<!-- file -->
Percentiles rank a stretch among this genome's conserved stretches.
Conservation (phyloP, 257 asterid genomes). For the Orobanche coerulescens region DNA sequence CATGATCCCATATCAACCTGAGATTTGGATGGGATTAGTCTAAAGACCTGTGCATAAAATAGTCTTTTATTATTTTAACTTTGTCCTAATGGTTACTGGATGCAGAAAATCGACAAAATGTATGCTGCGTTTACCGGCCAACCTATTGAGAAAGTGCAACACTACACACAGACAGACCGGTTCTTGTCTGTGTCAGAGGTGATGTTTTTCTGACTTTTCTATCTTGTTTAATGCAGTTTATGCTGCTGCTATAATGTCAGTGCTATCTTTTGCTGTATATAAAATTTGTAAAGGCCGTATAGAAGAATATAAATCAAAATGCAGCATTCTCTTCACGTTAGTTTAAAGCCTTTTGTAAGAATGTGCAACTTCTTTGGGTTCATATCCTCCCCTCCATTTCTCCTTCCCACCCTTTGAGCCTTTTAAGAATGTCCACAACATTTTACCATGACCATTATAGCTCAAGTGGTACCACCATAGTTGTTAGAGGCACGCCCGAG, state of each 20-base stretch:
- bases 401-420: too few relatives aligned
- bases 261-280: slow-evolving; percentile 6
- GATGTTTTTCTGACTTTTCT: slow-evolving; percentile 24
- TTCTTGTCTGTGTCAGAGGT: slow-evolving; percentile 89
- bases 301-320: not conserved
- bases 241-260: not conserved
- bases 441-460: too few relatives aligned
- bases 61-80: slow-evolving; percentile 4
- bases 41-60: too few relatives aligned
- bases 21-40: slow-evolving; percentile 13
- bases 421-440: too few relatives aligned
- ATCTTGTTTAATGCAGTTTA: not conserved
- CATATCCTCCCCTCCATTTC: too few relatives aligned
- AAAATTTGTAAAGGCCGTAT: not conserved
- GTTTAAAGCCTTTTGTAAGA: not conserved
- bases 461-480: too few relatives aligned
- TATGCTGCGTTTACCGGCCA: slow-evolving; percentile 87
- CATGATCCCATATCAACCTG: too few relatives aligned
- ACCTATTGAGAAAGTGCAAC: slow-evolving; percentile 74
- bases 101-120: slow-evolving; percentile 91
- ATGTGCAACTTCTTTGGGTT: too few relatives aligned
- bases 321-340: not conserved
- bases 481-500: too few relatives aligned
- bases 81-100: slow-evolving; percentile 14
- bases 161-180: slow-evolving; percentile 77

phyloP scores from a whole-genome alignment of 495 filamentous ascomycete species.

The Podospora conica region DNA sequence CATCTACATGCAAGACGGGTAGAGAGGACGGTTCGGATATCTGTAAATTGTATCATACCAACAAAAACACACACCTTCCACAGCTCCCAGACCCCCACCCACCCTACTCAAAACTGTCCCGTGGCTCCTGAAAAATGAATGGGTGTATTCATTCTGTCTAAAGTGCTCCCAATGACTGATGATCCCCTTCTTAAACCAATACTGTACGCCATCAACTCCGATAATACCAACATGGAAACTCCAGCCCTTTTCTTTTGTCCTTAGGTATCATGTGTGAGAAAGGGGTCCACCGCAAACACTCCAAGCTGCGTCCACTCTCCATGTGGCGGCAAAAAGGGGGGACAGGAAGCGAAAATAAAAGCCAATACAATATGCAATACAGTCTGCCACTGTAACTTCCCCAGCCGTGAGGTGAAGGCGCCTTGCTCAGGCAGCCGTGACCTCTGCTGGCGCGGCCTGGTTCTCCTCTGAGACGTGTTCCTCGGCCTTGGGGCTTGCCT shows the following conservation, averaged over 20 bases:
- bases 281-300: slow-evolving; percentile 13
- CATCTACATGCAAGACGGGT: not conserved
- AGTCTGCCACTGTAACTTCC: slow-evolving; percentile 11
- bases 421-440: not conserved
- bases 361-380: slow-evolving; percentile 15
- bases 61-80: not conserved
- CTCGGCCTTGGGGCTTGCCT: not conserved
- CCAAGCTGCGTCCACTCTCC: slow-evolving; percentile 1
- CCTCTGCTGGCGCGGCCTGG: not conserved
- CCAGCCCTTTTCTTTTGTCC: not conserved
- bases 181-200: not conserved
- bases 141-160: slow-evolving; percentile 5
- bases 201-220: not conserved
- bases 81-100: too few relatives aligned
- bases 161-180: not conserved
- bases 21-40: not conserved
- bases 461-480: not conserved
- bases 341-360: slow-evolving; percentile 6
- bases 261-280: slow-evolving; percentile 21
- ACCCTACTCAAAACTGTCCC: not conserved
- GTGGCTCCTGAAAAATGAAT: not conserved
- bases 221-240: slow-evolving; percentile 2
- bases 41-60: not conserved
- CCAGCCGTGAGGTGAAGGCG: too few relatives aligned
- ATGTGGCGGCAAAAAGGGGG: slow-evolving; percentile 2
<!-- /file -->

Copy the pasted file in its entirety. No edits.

Percentiles rank a stretch among this genome's conserved stretches.
Conservation (phyloP, 257 asterid genomes). For the Orobanche coerulescens region DNA sequence CATGATCCCATATCAACCTGAGATTTGGATGGGATTAGTCTAAAGACCTGTGCATAAAATAGTCTTTTATTATTTTAACTTTGTCCTAATGGTTACTGGATGCAGAAAATCGACAAAATGTATGCTGCGTTTACCGGCCAACCTATTGAGAAAGTGCAACACTACACACAGACAGACCGGTTCTTGTCTGTGTCAGAGGTGATGTTTTTCTGACTTTTCTATCTTGTTTAATGCAGTTTATGCTGCTGCTATAATGTCAGTGCTATCTTTTGCTGTATATAAAATTTGTAAAGGCCGTATAGAAGAATATAAATCAAAATGCAGCATTCTCTTCACGTTAGTTTAAAGCCTTTTGTAAGAATGTGCAACTTCTTTGGGTTCATATCCTCCCCTCCATTTCTCCTTCCCACCCTTTGAGCCTTTTAAGAATGTCCACAACATTTTACCATGACCATTATAGCTCAAGTGGTACCACCATAGTTGTTAGAGGCACGCCCGAG, state of each 20-base stretch:
- bases 401-420: too few relatives aligned
- bases 261-280: slow-evolving; percentile 6
- GATGTTTTTCTGACTTTTCT: slow-evolving; percentile 24
- TTCTTGTCTGTGTCAGAGGT: slow-evolving; percentile 89
- bases 301-320: not conserved
- bases 241-260: not conserved
- bases 441-460: too few relatives aligned
- bases 61-80: slow-evolving; percentile 4
- bases 41-60: too few relatives aligned
- bases 21-40: slow-evolving; percentile 13
- bases 421-440: too few relatives aligned
- ATCTTGTTTAATGCAGTTTA: not conserved
- CATATCCTCCCCTCCATTTC: too few relatives aligned
- AAAATTTGTAAAGGCCGTAT: not conserved
- GTTTAAAGCCTTTTGTAAGA: not conserved
- bases 461-480: too few relatives aligned
- TATGCTGCGTTTACCGGCCA: slow-evolving; percentile 87
- CATGATCCCATATCAACCTG: too few relatives aligned
- ACCTATTGAGAAAGTGCAAC: slow-evolving; percentile 74
- bases 101-120: slow-evolving; percentile 91
- ATGTGCAACTTCTTTGGGTT: too few relatives aligned
- bases 321-340: not conserved
- bases 481-500: too few relatives aligned
- bases 81-100: slow-evolving; percentile 14
- bases 161-180: slow-evolving; percentile 77

phyloP scores from a whole-genome alignment of 495 filamentous ascomycete species.

The Podospora conica region DNA sequence CATCTACATGCAAGACGGGTAGAGAGGACGGTTCGGATATCTGTAAATTGTATCATACCAACAAAAACACACACCTTCCACAGCTCCCAGACCCCCACCCACCCTACTCAAAACTGTCCCGTGGCTCCTGAAAAATGAATGGGTGTATTCATTCTGTCTAAAGTGCTCCCAATGACTGATGATCCCCTTCTTAAACCAATACTGTACGCCATCAACTCCGATAATACCAACATGGAAACTCCAGCCCTTTTCTTTTGTCCTTAGGTATCATGTGTGAGAAAGGGGTCCACCGCAAACACTCCAAGCTGCGTCCACTCTCCATGTGGCGGCAAAAAGGGGGGACAGGAAGCGAAAATAAAAGCCAATACAATATGCAATACAGTCTGCCACTGTAACTTCCCCAGCCGTGAGGTGAAGGCGCCTTGCTCAGGCAGCCGTGACCTCTGCTGGCGCGGCCTGGTTCTCCTCTGAGACGTGTTCCTCGGCCTTGGGGCTTGCCT shows the following conservation, averaged over 20 bases:
- bases 281-300: slow-evolving; percentile 13
- CATCTACATGCAAGACGGGT: not conserved
- AGTCTGCCACTGTAACTTCC: slow-evolving; percentile 11
- bases 421-440: not conserved
- bases 361-380: slow-evolving; percentile 15
- bases 61-80: not conserved
- CTCGGCCTTGGGGCTTGCCT: not conserved
- CCAAGCTGCGTCCACTCTCC: slow-evolving; percentile 1
- CCTCTGCTGGCGCGGCCTGG: not conserved
- CCAGCCCTTTTCTTTTGTCC: not conserved
- bases 181-200: not conserved
- bases 141-160: slow-evolving; percentile 5
- bases 201-220: not conserved
- bases 81-100: too few relatives aligned
- bases 161-180: not conserved
- bases 21-40: not conserved
- bases 461-480: not conserved
- bases 341-360: slow-evolving; percentile 6
- bases 261-280: slow-evolving; percentile 21
- ACCCTACTCAAAACTGTCCC: not conserved
- GTGGCTCCTGAAAAATGAAT: not conserved
- bases 221-240: slow-evolving; percentile 2
- bases 41-60: not conserved
- CCAGCCGTGAGGTGAAGGCG: too few relatives aligned
- ATGTGGCGGCAAAAAGGGGG: slow-evolving; percentile 2